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Poor Will's Almanack: March 31 – April 6, 2015

Trina Alexander
Flickr Creative Commons

Throughout the eastern half of the United States, middle spring often arrives with storms, and I remember a cruel evening of hard wind and snow on the raw border between March and April.

Just before sunset, the sky turned black and the storm hummed in the bamboo outside my window. I had brought in enough logs for the wood stove that afternoon, and the fire was hearty and radiant. I hunkered down.

It occurred to me that I was behind three days in my daily rosary, and the prospect of an hour of short, repetitive invocations appealed to my sense of suspension from ordinary reality. And I thought that I might mix myself an extra-large rum and Coke to further cut my connection from days gone and days to come.

I turned out all the lights. The attacks of the gale grew more insistent, some of them making the tin roof thump and rumble. Back and forth, the swaying bamboo sang.

I slid into the metronome of Hail Marys, my body given up to the rhythm of the prophetic wild north wind and to the loosening of the rum, my fantasy wandering from petition, to wonder, to peace, to a slow excitement of communion, to anticipation for April. Little by little I became more separate from winter concerns and anxieties. My breaths became deeper and more complete. I sat in a perfect, unassailable space for just a little while, until both my trance and the passage of the violent barometric high weakened and left me only aware of the dark and stillness,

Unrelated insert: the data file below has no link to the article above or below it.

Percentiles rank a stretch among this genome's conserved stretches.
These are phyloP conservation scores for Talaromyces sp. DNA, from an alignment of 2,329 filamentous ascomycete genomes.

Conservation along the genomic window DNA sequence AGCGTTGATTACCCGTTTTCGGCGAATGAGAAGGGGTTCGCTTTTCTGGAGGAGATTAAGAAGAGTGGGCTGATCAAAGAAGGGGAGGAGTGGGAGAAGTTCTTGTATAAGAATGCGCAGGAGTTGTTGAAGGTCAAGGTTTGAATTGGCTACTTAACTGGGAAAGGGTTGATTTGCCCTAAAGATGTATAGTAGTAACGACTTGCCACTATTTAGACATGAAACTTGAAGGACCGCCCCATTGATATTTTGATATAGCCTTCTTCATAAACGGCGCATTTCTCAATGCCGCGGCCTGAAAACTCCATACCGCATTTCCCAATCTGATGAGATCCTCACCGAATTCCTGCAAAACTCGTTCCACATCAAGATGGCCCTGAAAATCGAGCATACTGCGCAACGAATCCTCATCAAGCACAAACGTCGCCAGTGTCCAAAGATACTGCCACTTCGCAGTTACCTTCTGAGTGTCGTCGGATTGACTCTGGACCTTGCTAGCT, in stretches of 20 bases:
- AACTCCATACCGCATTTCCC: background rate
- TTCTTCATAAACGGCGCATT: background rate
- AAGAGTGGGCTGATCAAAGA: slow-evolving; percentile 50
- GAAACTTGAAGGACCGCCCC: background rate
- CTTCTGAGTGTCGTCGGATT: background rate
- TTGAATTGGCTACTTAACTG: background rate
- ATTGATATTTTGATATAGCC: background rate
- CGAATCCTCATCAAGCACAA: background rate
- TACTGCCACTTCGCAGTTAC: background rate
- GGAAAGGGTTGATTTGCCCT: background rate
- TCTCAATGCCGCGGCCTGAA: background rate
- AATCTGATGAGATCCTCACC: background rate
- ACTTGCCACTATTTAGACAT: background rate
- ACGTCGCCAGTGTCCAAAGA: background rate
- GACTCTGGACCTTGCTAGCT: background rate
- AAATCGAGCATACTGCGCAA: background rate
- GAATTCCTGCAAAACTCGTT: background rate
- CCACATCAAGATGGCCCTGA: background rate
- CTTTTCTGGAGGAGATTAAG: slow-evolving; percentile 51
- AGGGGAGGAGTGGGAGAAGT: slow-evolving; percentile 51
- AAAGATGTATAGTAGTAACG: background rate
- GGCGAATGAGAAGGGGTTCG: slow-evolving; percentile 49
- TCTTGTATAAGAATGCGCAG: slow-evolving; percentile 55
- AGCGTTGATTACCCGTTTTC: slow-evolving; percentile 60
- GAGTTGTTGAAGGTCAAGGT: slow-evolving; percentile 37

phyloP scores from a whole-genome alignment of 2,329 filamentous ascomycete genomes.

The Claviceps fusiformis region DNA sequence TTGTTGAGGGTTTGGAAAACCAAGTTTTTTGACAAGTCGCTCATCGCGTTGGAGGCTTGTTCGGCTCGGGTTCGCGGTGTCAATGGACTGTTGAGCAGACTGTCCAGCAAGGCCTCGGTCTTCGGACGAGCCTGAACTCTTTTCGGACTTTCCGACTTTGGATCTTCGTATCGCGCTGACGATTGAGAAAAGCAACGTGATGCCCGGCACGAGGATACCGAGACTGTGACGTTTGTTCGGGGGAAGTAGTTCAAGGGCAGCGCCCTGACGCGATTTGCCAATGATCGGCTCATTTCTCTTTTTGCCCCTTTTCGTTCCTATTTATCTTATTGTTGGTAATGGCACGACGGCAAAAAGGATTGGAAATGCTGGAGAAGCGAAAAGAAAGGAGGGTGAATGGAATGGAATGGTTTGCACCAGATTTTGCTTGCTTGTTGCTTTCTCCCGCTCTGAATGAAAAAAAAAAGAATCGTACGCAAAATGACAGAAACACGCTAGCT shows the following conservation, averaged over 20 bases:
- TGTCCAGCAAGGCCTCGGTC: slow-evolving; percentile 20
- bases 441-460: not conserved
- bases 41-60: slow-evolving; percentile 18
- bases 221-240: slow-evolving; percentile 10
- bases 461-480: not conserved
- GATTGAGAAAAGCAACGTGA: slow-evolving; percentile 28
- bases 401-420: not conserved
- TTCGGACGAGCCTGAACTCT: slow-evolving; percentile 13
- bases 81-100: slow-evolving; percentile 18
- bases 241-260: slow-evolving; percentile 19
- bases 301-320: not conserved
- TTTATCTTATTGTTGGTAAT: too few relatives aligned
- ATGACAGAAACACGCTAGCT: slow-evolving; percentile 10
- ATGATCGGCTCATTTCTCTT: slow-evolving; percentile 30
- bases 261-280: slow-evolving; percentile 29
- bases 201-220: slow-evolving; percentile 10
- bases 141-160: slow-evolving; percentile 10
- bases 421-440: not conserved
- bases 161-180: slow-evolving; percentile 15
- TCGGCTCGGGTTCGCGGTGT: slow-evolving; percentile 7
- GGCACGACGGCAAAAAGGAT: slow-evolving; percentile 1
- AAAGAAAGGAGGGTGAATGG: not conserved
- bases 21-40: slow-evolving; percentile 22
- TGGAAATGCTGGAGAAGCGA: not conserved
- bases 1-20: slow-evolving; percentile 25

This is Bill Felker with Poor Will’s Almanack. I’ll be back next week with notes for the second week of middle spring, the fourth week of the Cabbage White Butterfly Moon and the third week of the sun in Aries. In the meantime, when the great storm comes, hunker down.

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Bill Felker has been writing nature columns and almanacs for regional and national publications since 1984. His Poor Will’s Almanack has appeared as an annual publication since 2003. His organization of weather patterns and phenology (what happens when in nature) offers a unique structure for understanding the repeating rhythms of the year.